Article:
Adhering to inhaled corticosteroids and nasal steroids predicted hypothalamic-pituitary-adrenal axis suppression, according to study findings published online.
F. Stephen Hough, MBChB, FCP, MMed, MD, of the endocrine unit in the department of medicine at Tygerberg Hospital, University of Stellenbosch, Cape Town, South Africa, and colleagues published data on 143 children aged 5 to 18 years who were recruited during a 2-year period from three allergy units.
Hypothalamic-pituitary-adrenal axis suppression (HPAS) dysfunction was reported in 65.1% of the study cohort. The researchers also said adrenal suppression was seen in 32.3% of the patients, hypothalamic-pituitary suppression in 22.2% and hypocortisolemia in 6.1%.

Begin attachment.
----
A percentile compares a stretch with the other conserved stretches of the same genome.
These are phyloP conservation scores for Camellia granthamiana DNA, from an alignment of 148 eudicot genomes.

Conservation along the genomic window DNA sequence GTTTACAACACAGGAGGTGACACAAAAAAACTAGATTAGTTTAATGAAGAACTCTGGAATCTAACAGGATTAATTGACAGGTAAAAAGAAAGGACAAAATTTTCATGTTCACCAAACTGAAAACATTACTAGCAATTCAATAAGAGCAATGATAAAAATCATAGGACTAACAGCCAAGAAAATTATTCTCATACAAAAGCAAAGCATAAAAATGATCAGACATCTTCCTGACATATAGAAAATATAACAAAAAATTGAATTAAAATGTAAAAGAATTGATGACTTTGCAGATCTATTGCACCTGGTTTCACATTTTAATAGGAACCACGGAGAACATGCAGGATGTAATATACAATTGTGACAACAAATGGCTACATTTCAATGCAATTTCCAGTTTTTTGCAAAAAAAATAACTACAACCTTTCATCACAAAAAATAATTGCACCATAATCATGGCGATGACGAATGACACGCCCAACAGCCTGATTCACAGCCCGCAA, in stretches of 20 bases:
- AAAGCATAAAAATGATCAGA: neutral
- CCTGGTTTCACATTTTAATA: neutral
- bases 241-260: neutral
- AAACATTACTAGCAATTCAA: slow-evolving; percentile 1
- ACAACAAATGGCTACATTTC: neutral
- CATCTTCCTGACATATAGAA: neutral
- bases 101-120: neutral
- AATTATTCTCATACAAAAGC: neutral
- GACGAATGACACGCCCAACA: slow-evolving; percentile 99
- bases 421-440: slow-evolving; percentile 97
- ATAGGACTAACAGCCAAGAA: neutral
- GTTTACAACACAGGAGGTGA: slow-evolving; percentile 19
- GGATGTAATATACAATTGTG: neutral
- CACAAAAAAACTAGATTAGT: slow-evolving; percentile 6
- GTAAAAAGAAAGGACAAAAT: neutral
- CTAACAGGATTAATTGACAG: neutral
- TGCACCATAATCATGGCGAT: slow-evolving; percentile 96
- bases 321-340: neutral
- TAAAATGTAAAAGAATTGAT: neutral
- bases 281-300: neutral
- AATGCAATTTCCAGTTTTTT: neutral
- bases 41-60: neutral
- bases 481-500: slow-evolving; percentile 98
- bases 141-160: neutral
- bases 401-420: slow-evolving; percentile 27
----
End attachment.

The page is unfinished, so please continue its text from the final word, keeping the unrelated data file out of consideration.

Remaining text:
Log daily nasal steroid was linked to HPAS in the logistic regression model (OR=3.7; 95% CI, 1.1–13.6), and daily inhaled corticosteroids (ICS) plus nasal steroid dose per meter squared predicted HPAS in the univariate logistic regression model (P=.038).
Hough and colleagues reported a link between higher BMI levels and poor adherence to ICS and protection against HPAS.
“We, therefore, recommend that every asthmatic child with a low BMI, who is treated with both ICS and nasal steroids, and is adherent to therapy, should have his or her HPA function assessed,” the researchers said.
They also recommended further trials to determine what genetic factors may protect or put children at risk for HPAS.
Disclosure: The researchers report no relevant financial disclosures.